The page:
Oh, crap. When I call the pediatrician's office, a nurse tells me to administer Benadryl, which I don't even have in the house. "If she's having difficulty breathing," says the nurse, "bring her straight in."

I head to Shaw's for the Benadryl. But after pouring my limp daughter into the car seat and shaking all the way to the store, imagining the worst, I figure, Screw it. Best to go to the doctor's office just in case.

By the time we're admitted, the Benadryl has started to kick in - and the pediatrician looks like she might want to give me a kick in the pants for handing a cashew to my daughter. The common protocol is to wait until kids are at least 2.

Just like that, I've joined a growing group. According to the national Food Allergy & Anaphylaxis Network, peanut allergies among kids have nearly doubled in the past five years. MaryKay Hill of the Shelburne-based Vermont Food Allergy Organization (VTFAO) informs me that 1 in 17 kids under age 3 have some sort of food allergy. With such reactions accounting for 150 to 200 U.S. deaths per year and sending some 30,000 people to the emergency room, the back-to-school season can seem especially nutty for parents with allergic offspring.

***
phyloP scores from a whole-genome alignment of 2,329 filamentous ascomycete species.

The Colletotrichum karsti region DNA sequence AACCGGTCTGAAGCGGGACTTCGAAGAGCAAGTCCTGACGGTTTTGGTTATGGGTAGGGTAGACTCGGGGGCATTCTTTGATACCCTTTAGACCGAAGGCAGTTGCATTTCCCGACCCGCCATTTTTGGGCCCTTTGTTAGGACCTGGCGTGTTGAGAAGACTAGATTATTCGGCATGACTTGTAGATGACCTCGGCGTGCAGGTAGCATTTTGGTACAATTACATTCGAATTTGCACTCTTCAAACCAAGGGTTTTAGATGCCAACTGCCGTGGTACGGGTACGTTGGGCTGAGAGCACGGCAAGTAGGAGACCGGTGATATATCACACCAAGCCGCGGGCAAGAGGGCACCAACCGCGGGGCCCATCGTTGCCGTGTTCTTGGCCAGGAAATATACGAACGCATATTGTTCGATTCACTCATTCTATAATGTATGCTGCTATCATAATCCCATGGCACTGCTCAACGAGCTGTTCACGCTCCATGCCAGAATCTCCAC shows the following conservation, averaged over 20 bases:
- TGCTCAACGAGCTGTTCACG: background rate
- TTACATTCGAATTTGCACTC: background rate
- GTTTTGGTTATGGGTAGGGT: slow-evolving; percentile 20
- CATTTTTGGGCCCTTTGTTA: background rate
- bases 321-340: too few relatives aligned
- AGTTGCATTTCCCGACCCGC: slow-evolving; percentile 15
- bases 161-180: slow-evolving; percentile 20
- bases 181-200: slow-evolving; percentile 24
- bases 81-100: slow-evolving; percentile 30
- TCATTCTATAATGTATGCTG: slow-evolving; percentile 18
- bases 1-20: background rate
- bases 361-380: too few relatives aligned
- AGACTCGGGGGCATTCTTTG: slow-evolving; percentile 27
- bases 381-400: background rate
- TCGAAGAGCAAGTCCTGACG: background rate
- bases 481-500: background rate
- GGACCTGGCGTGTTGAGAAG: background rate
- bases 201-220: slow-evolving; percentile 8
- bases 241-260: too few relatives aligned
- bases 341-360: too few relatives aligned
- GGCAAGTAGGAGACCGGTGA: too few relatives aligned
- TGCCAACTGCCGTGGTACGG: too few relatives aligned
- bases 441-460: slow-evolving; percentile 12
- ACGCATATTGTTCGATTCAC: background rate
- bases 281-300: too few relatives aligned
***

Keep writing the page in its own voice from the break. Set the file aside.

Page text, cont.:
"This time of year can be very anxious for families with children in the school system," says Hill, whose own 8-year-old daughter has life-threatening allergies to peanuts, tree nuts, soy, sesame, poppy, peas, beans, pumpkin seed and pumpkin gourd. "They're very fearful that a call may come from the school saying their child just suffered a reaction and is now being transported to the nearest emergency facility."

Thankfully, my own daughter's reaction is over for now. The doctor gives me a referral to an allergist, a command to keep all peanuts, peanut butter and nut products away from her, and a prescription for an EpiPen.